Nine filter media 7 are mounted on a wire screen 4 stretched around a cylindrical basket-like frame 1 so that respective free end portions of these media 7 overlap the adjacent sleeve-clipped end portions each other as shown in FIG. 1. Overlapped width shown by “a” in FIG. 1 is about 20 mm. Each of stainless 10 is fitted in the periphery of top and bottom lids 2 and 3 of the frame 1. In this case, each of the filter media 7 is rotatable around the stainless rod 10 as a rotating shaft. The filter media 7 may be fixed to the frame 1 so that the media as a whole are not rotatable but only monofilaments are free and floatable.
The present filtering system of the above-mentioned structure is almost in an airtight, situation by means of the filter media 7 and the top and bottom lids 2 and 3 except the fitting 6, and is completely sealed when the drawing pipe 5 is connected thereto.
A filtering method of the present invention using the above-mentioned system will be described in the following.
After the drawing pipe 5 was fitted to the fitting 6, the filtering system was immersed in a stirred 30,000 ppm-mountain soil suspension in water. The drawing pipe 5 was connected to a small sized 8 liter/min. duty-suction pump to conduct filtration under a vacuum condition. The suspension was subjected to filtration at a filtering rate of 2.0 to 3.0 liter/min. and yielded considerably clear water.
The first filtering step was discontinued after ten minutes-filtration, while the filter media 7 were back-washed for one minute by flowing water in the backward direction against the flow of filtering liquid. Such a combined process of ten minutes-filtration followed by one minute-back-washing was repeated continuously. As a result, clear water as a filtrate was obtained at a filtering rate of 110 to 160 liter/hour or about 3,200 liter/day.
When back-washing water (tap water) A was violently passed through the filtering system from inside to outside thereof, monofilaments of the filter media 7 were released from outward of the wire screen 4 floated in the water as shown in FIG. 4, which was then entrapped into irregular gaps between each monofilament to remove filtered solid accumulated thereon and regenerate the filter media 7 completely.
Another embodiment of the present invention is shown in FIG. 5. Each filter medium 7 is flatly arranged on and fixed to one side portion of a chamber. According to this embodiment, effective suction filtration and back-washing are conducted by supplying liquid to be filtered and back-wash water one after the other through a fitting (not shown) fixed on the chamber in a similar manner as described above.
|Cited Patent||Filing date||Publication date||Applicant||Title|
|US605234||Jun 7, 1898||Smoke-bell|
|US1833315||Dec 21, 1923||Nov 24, 1931||Burhans Harry H||Filtering medium|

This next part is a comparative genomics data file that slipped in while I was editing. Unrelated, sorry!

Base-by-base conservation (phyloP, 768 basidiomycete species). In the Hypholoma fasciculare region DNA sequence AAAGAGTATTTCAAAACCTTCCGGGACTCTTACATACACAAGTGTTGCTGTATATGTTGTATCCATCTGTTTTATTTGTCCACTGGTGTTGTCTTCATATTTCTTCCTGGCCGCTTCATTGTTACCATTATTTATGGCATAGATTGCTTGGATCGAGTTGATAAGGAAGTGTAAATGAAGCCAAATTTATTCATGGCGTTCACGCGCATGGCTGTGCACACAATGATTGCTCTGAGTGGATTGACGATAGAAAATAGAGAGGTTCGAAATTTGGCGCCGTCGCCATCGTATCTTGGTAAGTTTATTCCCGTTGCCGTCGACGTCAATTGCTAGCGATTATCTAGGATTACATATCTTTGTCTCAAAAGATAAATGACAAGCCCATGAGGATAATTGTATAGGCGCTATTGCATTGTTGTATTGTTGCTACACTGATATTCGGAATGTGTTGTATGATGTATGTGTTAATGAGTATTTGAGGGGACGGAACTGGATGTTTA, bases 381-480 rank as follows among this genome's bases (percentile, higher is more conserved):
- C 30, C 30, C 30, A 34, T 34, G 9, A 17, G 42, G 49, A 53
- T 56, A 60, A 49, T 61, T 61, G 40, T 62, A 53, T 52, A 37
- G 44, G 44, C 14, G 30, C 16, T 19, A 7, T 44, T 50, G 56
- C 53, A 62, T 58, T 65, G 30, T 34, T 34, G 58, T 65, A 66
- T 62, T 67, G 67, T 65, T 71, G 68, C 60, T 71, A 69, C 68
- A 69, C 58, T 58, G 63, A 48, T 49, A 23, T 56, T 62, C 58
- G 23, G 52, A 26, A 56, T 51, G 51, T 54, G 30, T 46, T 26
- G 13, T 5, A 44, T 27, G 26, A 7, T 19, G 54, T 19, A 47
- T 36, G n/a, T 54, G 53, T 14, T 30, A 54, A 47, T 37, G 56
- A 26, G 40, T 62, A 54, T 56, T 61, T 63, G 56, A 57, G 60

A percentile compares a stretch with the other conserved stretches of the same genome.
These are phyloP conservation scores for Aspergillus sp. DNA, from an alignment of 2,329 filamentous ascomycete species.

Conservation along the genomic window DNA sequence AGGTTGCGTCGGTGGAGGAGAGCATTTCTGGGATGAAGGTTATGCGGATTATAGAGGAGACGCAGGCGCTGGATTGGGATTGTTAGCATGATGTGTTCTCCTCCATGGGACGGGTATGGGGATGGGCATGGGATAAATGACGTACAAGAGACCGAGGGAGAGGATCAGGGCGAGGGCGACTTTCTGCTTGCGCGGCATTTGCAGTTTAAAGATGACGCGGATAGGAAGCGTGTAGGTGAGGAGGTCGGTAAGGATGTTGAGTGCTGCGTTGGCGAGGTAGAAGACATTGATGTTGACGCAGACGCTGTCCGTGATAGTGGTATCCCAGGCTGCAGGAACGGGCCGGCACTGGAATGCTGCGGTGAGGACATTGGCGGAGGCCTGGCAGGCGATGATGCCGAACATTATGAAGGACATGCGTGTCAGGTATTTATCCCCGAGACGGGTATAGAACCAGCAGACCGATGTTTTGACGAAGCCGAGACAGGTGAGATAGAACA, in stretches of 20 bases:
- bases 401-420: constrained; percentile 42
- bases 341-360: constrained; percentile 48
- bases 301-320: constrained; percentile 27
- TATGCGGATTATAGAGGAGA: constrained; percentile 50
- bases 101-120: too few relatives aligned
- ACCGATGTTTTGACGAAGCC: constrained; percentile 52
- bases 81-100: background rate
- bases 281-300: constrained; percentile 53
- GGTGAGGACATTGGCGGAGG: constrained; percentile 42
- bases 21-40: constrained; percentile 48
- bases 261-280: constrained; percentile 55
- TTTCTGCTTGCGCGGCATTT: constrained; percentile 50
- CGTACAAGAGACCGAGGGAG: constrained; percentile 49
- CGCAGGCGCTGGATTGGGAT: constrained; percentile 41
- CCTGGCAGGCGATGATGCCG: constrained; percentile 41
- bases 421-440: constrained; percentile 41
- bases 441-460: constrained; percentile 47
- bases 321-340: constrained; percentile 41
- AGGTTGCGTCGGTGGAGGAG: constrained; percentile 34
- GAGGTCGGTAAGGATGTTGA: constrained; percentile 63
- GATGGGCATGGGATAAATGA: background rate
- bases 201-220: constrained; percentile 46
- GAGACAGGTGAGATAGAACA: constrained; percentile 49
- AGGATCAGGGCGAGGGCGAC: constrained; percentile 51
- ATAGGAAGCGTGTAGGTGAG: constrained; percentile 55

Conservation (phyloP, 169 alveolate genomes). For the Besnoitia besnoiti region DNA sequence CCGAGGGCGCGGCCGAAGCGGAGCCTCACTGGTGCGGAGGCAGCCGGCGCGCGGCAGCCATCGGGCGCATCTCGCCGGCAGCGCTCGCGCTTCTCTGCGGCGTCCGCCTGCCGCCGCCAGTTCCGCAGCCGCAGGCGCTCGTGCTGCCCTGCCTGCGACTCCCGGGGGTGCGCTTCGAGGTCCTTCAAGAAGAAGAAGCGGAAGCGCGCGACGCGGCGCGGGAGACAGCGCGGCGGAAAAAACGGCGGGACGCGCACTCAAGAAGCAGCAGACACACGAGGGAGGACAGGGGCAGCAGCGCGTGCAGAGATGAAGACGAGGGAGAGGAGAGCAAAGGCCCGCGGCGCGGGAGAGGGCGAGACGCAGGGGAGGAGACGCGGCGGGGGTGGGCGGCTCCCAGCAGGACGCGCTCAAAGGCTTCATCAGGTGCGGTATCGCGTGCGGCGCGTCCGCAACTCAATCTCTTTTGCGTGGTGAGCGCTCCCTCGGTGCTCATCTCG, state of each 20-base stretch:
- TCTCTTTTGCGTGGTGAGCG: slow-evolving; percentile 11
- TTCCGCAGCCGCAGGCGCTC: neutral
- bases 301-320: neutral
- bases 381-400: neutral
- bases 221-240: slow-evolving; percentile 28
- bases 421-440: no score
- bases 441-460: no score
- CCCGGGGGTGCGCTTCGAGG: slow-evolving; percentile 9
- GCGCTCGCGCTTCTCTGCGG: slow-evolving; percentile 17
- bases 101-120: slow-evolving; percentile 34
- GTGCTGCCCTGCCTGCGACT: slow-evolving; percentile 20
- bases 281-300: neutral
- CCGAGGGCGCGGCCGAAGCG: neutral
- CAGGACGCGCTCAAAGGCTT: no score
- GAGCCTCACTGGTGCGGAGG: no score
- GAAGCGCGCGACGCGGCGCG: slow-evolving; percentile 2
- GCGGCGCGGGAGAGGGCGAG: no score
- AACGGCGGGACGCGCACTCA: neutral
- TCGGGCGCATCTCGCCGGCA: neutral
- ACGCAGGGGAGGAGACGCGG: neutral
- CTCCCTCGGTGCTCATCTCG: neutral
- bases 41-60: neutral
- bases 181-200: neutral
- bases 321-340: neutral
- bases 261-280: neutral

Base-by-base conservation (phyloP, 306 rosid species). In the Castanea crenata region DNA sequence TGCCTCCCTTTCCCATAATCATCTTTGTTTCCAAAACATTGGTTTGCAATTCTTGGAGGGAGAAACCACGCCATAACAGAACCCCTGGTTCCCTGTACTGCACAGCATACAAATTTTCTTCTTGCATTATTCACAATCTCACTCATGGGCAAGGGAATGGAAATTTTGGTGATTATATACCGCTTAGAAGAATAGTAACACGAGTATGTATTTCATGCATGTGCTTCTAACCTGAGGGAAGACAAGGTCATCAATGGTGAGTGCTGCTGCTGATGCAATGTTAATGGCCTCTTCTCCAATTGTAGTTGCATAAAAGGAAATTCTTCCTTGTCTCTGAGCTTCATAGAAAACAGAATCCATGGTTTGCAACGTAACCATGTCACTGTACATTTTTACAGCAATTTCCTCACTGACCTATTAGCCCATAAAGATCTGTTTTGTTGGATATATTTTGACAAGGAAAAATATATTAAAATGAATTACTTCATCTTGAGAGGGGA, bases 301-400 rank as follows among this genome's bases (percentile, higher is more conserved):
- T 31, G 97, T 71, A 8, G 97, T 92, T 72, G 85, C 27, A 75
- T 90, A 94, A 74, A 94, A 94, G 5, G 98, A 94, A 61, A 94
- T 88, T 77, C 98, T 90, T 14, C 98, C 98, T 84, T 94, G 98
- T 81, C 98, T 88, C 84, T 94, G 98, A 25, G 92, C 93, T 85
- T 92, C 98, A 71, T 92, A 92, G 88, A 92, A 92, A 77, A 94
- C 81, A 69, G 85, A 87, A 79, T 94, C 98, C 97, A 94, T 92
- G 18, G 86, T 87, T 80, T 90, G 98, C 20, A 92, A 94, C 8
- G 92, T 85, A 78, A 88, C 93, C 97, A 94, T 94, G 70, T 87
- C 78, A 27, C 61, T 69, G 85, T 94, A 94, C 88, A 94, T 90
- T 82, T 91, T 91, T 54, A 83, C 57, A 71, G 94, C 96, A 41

|US2076980||Mar 13, 1935||Apr 13, 1937||Pepperell Mfg Company||Filtering method|
|US3238124||Mar 8, 1965||Mar 1, 1966||Robert E Burton||Method and apparatus for treating waste liquids|
|US3527351||Jan 9, 1969||Sep 8, 1970||Purex Corp Ltd||Fluid filtering apparatus|
|US3815341||Sep 14, 1971||Jun 11, 1974||T Hamano||Filter for removing such particles and miscellaneous dirt as contained in a fluid|
|US3977847||Aug 8, 1975||Aug 31, 1976||Brunswick Corporation||Filtration method and apparatus|
|US4167482||Oct 6, 1977||Sep 11, 1979||Mueller Hans||Filtering method and apparatus|
|US4219420||Feb 9, 1979||Aug 26, 1980||Chemap Ag||Arrangement for and a process of filtering a contaminated medium|
|US4294694||Mar 26, 1979||Oct 13, 1981||Coulthard J L||Anaerobic filter|
|US4416782||Mar 18, 1982||Nov 22, 1983||Girmes-Werke Ag||Method for separating oil from aqueous or solvent dispersions|
|US4783259||Jul 7, 1986||Nov 8, 1988||Wade Charles E||Helical coil filter element|
|US4851136||Jan 22, 1988||Jul 25, 1989||Dongbei Power College||Method of and apparatus for filtering a medium|
|US5085766||Sep 19, 1989||Feb 4, 1992||Me/Bo/Co Verfahrenstechnik Gmbh & Co. Kg||Filter for cleaning fluids|
|US5942113||Oct 15, 1997||Aug 24, 1999||Morimura; Tadaki||Solid-liquid separating filter medium for sewage, waste water, etc|
|US6103132||Dec 16, 1998||Aug 15, 2000||Seyfried; Carl Franz||Filter cloth, filtering process, and filtering device for liquid filtration|
|EP0119340A1||Mar 21, 1983||Sep 26, 1984||Filtration Water Filters for Agriculture and Industry Ltd.||A filter element for filtering fluids|
|EP0280052A1||Jan 26, 1988||Aug 31, 1988||Dongbei Power College||Method of and apparatus for filtering a medium|
|GB2023017A||Title not available|
|GB2319190A||Title not available|
|WO1997048472A1||Jun 19, 1997||Dec 24, 1997||Ulrich Grabbe||Filter cloth, filter method and filtering device for liquid filtration|
|Citing Patent||Filing date||Publication date||Applicant||Title|
|US8221618 *||Aug 15, 2007||Jul 17, 2012||Monteco Ltd.||Filter for removing sediment from water|
|US8287726||Oct 27, 2011||Oct 16, 2012||Monteco Ltd||Filter for removing sediment from water|
|US8734641||Sep 8, 2010||May 27, 2014||Anthony Collins||Tertiary wastewater filtration using inclined filter media and internal reverse flow backwashing of filter disks|
|US20080308477 *||Mar 31, 2008||Dec 18, 2008||John Hurst||Cascading storm drain filter|
|US20090045149 *||Aug 15, 2007||Feb 19, 2009||Christopher Adam Murray||Filter For Removing Sediment From Water|
|U.S. Classification||210/489, 210/791, 210/505|
|Cooperative Classification||B01D35/10, C02F2303/16|
|Feb 25, 2008||REMI||Maintenance fee reminder mailed|
|Aug 17, 2008||LAPS||Lapse for failure to pay maintenance fees|
|Oct 7, 2008||FP||Expired due to failure to pay maintenance fee|
Effective date: 20080817